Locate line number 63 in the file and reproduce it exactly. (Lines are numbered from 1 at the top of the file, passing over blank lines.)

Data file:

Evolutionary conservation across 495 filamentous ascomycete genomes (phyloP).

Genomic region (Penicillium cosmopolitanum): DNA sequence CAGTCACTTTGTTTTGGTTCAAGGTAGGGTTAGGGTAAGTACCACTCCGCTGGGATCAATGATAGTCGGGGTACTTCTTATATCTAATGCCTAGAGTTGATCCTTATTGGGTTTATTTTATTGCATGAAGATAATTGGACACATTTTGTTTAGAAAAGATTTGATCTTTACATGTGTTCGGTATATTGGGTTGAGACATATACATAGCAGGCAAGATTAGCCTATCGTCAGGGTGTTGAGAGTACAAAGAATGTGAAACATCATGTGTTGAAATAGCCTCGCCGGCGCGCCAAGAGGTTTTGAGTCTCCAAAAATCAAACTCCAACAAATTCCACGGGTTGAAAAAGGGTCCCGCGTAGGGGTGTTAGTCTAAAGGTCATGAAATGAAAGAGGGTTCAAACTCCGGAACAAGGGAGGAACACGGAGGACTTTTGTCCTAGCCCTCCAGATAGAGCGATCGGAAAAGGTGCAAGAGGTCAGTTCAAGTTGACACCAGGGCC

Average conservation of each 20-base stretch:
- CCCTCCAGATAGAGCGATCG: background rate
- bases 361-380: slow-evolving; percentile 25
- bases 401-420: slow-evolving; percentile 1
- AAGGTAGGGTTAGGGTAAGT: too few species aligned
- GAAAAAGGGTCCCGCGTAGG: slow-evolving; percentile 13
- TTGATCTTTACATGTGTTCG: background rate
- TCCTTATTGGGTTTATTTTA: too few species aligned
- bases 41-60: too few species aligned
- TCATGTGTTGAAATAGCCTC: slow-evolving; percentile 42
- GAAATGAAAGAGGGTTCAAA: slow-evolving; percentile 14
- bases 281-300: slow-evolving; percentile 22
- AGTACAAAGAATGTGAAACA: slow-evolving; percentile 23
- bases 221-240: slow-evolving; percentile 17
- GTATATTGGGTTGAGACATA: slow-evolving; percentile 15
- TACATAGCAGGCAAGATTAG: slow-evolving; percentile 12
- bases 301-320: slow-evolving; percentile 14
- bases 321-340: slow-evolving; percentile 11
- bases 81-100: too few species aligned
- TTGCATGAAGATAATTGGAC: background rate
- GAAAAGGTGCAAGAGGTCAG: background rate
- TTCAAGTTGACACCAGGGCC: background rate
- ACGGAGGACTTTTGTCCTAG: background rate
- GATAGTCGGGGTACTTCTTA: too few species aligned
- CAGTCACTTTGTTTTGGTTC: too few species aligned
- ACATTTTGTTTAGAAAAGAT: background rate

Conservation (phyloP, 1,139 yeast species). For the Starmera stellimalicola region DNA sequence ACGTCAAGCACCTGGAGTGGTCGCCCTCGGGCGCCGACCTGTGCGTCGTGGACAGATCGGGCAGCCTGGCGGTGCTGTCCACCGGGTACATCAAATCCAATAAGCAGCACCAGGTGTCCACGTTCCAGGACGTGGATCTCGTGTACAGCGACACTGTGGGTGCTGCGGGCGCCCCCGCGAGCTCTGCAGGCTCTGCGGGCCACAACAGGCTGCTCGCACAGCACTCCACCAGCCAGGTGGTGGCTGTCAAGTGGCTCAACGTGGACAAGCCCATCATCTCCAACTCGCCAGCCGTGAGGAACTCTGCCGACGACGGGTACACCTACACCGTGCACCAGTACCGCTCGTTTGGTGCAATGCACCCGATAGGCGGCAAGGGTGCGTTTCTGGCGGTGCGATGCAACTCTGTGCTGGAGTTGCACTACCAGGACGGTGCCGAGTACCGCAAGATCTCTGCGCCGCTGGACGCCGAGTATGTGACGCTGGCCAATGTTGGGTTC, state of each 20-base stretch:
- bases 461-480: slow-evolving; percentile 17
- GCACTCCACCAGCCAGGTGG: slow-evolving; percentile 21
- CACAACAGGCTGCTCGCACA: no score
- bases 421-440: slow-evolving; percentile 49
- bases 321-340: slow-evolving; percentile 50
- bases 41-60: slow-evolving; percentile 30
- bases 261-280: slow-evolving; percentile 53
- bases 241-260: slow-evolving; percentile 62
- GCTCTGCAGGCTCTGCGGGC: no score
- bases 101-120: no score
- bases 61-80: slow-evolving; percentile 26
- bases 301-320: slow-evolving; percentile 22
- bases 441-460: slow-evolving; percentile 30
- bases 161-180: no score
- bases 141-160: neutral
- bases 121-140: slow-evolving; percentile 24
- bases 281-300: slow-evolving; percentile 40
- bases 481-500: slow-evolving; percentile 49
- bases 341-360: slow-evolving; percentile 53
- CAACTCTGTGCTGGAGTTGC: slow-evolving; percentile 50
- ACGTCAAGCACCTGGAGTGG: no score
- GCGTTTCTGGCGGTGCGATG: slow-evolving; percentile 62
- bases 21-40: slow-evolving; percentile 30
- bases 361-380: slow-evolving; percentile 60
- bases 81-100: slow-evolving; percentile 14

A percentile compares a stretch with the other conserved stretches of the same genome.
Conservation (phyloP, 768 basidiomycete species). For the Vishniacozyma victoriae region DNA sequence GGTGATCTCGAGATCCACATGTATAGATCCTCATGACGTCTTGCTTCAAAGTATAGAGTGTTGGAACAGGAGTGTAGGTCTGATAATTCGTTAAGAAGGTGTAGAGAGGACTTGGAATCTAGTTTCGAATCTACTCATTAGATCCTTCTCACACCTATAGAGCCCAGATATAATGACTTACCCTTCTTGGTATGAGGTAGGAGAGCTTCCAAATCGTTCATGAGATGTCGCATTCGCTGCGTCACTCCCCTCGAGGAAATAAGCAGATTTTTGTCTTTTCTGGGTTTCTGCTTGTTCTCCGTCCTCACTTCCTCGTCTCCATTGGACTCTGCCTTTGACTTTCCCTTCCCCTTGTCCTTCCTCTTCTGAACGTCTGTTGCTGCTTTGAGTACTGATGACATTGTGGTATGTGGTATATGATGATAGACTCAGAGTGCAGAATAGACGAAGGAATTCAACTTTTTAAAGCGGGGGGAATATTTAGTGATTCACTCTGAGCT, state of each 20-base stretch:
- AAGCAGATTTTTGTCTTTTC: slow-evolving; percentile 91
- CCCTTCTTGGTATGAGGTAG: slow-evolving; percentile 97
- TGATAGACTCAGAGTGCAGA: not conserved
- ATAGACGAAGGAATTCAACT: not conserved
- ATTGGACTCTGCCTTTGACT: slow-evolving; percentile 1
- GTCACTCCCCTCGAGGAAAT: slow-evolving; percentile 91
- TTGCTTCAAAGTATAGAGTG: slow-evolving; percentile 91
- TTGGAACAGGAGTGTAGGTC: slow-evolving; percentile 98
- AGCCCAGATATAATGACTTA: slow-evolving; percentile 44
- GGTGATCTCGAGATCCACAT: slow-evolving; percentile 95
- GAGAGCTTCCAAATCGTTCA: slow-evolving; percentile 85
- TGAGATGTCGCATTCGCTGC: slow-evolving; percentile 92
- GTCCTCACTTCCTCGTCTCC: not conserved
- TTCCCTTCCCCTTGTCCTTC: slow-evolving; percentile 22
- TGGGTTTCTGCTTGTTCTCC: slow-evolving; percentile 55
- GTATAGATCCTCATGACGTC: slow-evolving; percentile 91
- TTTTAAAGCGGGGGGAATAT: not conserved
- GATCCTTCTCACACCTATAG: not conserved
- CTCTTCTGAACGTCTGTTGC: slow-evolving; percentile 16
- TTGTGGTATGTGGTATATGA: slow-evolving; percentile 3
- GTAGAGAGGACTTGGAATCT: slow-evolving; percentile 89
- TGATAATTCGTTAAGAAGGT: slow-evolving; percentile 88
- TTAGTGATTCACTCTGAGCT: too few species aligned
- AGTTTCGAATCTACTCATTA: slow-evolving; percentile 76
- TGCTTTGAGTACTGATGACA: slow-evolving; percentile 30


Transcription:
- TTGCTTCAAAGTATAGAGTG: slow-evolving; percentile 91